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Same name, different game

Like her great-grandfather Ike, Jennie Eisenhower is used to the spotlight. But hers is on the stage.

Jennie Eisenhower as Carol Channing in Walnut Street Theatre's "Forbidden Broadway's Greatest Hits." In the same production, she also parodiesEthel Merman and Liza Minnelli.
Jennie Eisenhower as Carol Channing in Walnut Street Theatre's "Forbidden Broadway's Greatest Hits." In the same production, she also parodiesEthel Merman and Liza Minnelli.Read moreMARK GAVIN

The first thing you notice, of course, is the performance.

The tall woman with the dazzling smile, malleable face, and ability to pull off a sort of physical comedy that even she calls "a little reckless" fully commands a stage. If she's in a musical, she can envelop a house with a soprano voice that carries hints of a sultry mezzo.

And she can alter that voice with seeming ease. Currently, as part of the four-member cast of the Walnut Street Theatre's Forbidden Broadway's Greatest Hits, she delivers a spot-on parody of Ethel Merman. And then another unique singing persona, Carol Channing. And then Liza Minnelli, different still.

You check the program: It's Jennie Eisenhower.

Hmmm - you look up and wonder. Could it be?

Hard to tell - especially at the Walnut, where, with the cast's three other talented actors, she lovingly skewers myriad Broadway stars in the course of two hours.

But eventually the high cheekbones, the almond-shaped eyes, and that smile provide evidence of her direct connection to an American political dynasty.

The daughter of Julie Nixon and David Eisenhower, granddaughter of one president, Richard M. Nixon, and great-granddaughter of another, Dwight D. "Ike" Eisenhower, says that's not often noticed.

"People rarely pick up on it, unless they're told. Every now and then someone says, 'You look a lot like Julie Nixon. Are you related?' "

For Jennie Eisenhower, her provenance is a given, a point of pride, and "if people figure it out, that's fine." As for her career, she considers genealogy beside the point; she once instantly dismissed an agent's idea to exploit it, and she doesn't mention it unless asked.

Like her forebears, the busy Eisenhower, who is 30 and lives in Center City, operates in the spotlight, but on a very different stage - or stages.

"This year's been amazing," she says. She started off the 2008-2009 theater season as Mae, the strange den mother of the pot-smokers in the loopy musical version of Reefer Madness, which was literally a joint production, by 11th Hour Theatre Company in Center City and Montgomery Theater in Souderton.

She then went on to direct a production of Our Town at her Chester County alma mater, Conestoga High School, where she's the adjunct theater director and choreographer and runs the dance program. Then, back in Center City, she played the title role in Mauckingbird Theatre Company's intense, all-female Hedda Gabler, in which, she says, "the emotions were like, out there - it was very big."

After that, Eisenhower went back to Conestoga to direct Kiss Me Kate, then to the Studio 3 stage of the Walnut, where she was the left-behind wife eking out a spartan existence in Madi Distefano's production of Criminal Hearts.

After her current Walnut stint as umpteen characters in Forbidden Broadway - "I think it's something like 12. I count by wigs!" - Eisenhower will be off to the Bristol Riverside Theatre to play in Broadway Starlight, a collection of music from popular shows, beginning Aug. 13.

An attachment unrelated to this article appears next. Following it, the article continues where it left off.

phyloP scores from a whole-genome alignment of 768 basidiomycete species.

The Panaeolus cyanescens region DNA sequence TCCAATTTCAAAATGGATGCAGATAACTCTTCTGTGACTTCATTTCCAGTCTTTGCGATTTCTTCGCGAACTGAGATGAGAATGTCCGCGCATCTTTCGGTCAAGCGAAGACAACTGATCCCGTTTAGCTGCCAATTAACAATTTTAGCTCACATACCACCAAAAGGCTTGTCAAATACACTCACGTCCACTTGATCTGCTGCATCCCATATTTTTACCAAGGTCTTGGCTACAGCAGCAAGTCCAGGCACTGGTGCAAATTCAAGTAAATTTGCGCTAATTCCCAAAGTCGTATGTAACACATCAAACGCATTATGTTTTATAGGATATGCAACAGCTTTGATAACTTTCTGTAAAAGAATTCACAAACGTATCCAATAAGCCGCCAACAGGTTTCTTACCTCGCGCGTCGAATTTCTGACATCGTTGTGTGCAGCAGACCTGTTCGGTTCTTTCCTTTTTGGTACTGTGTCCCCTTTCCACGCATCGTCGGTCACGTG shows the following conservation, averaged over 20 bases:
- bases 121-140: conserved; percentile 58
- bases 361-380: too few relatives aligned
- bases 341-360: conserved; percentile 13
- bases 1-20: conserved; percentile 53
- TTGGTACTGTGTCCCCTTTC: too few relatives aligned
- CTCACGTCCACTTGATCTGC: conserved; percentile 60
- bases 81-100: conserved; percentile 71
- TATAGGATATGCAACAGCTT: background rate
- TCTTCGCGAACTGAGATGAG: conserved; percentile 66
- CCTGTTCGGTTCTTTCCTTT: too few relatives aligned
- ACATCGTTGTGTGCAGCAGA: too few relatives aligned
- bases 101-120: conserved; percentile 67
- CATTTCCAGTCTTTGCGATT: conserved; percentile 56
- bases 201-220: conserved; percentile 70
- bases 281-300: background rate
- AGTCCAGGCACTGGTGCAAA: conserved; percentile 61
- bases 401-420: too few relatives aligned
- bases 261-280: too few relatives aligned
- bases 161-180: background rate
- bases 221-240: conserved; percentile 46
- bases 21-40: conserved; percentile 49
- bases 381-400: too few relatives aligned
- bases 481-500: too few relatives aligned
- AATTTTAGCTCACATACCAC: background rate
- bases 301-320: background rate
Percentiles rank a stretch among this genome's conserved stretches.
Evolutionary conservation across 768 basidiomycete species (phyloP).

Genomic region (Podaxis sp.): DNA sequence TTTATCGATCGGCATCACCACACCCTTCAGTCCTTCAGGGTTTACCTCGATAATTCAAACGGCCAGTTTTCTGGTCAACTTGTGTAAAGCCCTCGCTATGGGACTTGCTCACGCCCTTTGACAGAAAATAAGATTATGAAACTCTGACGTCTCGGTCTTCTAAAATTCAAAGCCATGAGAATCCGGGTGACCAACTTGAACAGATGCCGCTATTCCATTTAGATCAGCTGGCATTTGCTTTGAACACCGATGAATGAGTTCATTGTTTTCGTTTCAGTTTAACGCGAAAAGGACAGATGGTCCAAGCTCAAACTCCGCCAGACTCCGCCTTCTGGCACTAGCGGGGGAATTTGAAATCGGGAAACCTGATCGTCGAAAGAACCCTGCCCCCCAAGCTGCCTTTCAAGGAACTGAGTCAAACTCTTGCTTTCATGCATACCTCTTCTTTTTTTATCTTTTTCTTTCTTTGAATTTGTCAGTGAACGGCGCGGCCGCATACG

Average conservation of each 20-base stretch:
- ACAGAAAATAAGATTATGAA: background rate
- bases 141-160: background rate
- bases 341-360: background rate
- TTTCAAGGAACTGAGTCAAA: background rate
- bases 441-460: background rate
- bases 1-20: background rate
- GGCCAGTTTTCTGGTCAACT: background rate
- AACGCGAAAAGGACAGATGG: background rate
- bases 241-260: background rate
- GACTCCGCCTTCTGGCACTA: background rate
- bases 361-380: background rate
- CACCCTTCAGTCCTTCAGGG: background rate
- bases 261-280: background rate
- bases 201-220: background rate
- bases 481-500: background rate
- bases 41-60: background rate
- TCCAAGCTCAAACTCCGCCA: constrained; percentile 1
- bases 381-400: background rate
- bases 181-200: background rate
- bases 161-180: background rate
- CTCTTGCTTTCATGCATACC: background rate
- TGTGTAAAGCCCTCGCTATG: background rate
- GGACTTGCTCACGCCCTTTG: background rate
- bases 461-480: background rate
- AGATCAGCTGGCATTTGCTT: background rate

During all this, she has been teaching a roster of voice students in private lessons. Her packed schedule is emblematic of other similarly successful Philadelphia theater artists who find steady work because they are skilled in many areas. "I cast a wide net," she says - and she's just talking about auditions.

Eisenhower grew up in Chester County - both her parents are authors and her father, David, teaches at the University of Pennsylvania, where he's also a fellow in public policy. (A brother is a research assistant at Penn, and a sister works in New York with children who have terminal illnesses.)

After graduating from Northwestern University with a dual major in theater and communications, Eisenhower moved to New York, where she became disillusioned with what seemed to her the prospect of a nomadic future.

"I had in my head you'd live in New York and work in New York and have a house and a family there - but all you do is audition in New York to go working all over the place. You get a gig in California, you go there for three months. Then you come back, and you haven't been there, so you start all over again."

She did start all over for a short period - as a personal shopper at Bloomingdales. Then she was cast in Baby Case at the Arden Theatre Company in 2001, which "started me in Philadelphia, and started me looking at it as a town that has a really viable theater community.

"It's the best move I ever made - I love living here. You can expand and grow as an artist, without a lot of pressure. I love directing. I love acting. I like to teach voice. I'm so glad to be in a town where it's OK to do all of that."

She was born after Dwight Eisenhower had died, and is too young to remember her great-grandmother Mamie, but she was close to Pat and Richard Nixon - Ma and Ba to her. She says her parents encouraged her when, as a youngster, she felt an affinity for performance, and her grandparents "came to everything." In fact, she says, Nixon's last public appearance was at her 10th-grade performance in Conestoga High's production Into the Woods, "and he stayed afterward and talked with everyone and was in all the group pictures."

Asked about her parents' reaction to some of Eisenhower's, well, more way-out roles (in lesbian-themed Hedda, for instance), she laughs. "They're just glad I have a job," says the woman who has an ever-lengthening string of them.